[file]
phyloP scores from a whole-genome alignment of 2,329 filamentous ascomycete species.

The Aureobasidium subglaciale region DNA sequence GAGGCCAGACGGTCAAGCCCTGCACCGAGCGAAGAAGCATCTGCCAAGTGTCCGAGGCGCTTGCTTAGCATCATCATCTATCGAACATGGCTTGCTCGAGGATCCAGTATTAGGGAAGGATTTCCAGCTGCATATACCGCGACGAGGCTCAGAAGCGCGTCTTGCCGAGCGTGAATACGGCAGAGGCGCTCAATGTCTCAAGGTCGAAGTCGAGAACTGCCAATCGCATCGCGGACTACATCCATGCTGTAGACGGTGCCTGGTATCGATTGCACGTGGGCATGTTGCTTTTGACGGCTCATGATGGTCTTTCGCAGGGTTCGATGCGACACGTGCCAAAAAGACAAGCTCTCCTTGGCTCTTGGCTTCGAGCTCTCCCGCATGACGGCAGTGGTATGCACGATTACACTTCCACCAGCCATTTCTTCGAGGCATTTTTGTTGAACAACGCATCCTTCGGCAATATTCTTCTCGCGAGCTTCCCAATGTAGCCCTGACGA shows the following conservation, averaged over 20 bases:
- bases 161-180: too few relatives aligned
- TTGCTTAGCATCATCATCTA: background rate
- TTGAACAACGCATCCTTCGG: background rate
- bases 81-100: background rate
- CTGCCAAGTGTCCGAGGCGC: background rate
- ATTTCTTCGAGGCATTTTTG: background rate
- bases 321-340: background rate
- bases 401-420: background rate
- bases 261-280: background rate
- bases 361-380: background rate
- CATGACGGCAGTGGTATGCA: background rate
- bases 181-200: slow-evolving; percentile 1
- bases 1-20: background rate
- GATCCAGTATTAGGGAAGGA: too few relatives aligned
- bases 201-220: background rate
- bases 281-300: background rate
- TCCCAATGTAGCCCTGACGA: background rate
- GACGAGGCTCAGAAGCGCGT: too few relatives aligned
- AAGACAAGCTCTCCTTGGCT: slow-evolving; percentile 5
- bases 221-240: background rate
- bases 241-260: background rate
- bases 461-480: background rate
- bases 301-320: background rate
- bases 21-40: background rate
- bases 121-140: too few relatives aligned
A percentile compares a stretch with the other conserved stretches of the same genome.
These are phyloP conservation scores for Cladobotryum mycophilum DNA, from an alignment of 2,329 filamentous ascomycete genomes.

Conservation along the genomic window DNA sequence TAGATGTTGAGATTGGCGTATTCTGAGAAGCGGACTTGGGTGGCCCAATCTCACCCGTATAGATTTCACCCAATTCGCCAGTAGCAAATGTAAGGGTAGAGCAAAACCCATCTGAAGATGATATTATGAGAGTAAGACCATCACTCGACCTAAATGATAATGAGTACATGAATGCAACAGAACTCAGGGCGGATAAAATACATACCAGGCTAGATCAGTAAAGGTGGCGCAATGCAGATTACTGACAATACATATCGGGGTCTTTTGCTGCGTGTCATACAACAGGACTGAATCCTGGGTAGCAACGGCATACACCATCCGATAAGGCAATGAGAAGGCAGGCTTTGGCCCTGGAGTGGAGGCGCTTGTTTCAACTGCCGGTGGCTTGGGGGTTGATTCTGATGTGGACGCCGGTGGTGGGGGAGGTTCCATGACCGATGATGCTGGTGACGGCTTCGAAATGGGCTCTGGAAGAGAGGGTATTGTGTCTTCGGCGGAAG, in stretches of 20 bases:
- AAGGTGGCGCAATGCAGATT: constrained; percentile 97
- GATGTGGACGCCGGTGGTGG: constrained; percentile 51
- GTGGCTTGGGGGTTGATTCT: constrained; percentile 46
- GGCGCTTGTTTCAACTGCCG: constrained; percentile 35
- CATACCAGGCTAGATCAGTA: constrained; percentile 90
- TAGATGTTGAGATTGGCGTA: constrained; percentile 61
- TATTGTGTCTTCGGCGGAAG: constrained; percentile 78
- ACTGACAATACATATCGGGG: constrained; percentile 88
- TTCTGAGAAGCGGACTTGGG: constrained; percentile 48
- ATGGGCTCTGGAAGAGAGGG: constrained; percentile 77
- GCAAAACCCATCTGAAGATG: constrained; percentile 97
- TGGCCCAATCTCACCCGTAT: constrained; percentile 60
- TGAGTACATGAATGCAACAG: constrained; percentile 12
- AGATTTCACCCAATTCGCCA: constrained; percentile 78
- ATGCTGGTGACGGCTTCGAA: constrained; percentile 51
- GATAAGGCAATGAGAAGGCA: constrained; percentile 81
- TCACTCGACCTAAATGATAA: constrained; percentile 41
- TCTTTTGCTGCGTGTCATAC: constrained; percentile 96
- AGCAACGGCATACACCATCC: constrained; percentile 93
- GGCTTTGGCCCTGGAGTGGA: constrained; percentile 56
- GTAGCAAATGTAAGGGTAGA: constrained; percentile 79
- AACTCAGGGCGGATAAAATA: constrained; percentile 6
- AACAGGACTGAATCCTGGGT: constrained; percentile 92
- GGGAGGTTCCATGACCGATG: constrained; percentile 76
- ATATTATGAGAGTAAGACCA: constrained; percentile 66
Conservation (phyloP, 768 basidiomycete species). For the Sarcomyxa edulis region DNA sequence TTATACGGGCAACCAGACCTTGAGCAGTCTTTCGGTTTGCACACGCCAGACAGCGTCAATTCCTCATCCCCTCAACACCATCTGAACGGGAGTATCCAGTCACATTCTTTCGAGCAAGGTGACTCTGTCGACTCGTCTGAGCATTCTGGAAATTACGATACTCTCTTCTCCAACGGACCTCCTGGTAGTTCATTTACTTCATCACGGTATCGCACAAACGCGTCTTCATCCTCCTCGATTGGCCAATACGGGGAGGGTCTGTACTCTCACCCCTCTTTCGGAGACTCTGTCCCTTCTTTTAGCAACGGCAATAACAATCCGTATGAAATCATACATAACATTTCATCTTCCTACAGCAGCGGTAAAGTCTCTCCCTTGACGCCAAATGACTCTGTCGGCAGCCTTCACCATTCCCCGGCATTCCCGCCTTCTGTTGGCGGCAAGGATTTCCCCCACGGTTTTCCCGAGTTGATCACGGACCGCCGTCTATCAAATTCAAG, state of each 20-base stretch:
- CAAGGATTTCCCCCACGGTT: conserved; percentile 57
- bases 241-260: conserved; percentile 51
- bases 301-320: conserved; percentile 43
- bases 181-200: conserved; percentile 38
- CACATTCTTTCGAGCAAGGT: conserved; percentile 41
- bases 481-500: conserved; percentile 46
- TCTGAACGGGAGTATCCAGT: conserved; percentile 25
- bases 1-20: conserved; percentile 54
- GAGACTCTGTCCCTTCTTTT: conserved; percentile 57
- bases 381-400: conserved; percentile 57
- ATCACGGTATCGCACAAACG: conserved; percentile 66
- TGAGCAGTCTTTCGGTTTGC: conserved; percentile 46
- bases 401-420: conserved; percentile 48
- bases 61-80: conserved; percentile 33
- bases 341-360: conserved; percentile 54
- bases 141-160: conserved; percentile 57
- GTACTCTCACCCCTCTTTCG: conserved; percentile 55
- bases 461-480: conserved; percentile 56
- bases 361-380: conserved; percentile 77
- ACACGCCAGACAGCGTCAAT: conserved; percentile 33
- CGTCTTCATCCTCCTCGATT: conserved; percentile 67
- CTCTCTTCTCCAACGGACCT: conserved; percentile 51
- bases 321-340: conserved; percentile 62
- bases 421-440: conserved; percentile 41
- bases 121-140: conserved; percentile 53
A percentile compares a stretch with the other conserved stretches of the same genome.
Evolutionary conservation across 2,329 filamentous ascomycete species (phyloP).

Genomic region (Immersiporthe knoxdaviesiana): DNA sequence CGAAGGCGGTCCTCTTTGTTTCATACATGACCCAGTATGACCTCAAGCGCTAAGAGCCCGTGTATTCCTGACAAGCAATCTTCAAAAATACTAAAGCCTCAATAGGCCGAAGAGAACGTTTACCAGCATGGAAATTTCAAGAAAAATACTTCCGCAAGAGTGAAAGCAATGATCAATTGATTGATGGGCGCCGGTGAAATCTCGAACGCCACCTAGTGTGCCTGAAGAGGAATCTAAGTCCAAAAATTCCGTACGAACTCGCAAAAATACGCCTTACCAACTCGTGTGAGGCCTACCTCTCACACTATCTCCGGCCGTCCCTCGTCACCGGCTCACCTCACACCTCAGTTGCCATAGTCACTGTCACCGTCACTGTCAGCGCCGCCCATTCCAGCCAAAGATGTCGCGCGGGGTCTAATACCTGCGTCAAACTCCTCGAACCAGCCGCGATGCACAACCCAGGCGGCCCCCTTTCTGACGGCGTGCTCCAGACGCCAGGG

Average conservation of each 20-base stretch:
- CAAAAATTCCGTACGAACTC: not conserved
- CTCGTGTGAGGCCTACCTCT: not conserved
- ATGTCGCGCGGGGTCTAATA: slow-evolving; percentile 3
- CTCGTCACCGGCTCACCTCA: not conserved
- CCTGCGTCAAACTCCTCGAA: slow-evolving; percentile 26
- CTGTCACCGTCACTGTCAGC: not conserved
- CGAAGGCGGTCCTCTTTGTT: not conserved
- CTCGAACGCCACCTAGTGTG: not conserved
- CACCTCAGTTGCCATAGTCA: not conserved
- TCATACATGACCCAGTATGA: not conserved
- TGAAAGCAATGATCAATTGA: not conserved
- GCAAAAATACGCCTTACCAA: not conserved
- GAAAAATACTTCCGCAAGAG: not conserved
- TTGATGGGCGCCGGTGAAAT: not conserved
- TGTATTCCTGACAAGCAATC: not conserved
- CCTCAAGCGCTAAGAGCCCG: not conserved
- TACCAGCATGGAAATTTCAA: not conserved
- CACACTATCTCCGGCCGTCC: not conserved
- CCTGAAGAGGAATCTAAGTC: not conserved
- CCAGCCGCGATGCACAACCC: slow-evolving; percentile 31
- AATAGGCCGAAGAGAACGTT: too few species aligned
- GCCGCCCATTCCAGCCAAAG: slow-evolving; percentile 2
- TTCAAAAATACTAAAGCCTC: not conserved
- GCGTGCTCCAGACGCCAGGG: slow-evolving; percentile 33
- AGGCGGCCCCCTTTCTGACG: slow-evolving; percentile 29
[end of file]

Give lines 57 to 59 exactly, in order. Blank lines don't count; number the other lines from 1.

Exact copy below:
- CAAGGATTTCCCCCACGGTT: conserved; percentile 57
- bases 241-260: conserved; percentile 51
- bases 301-320: conserved; percentile 43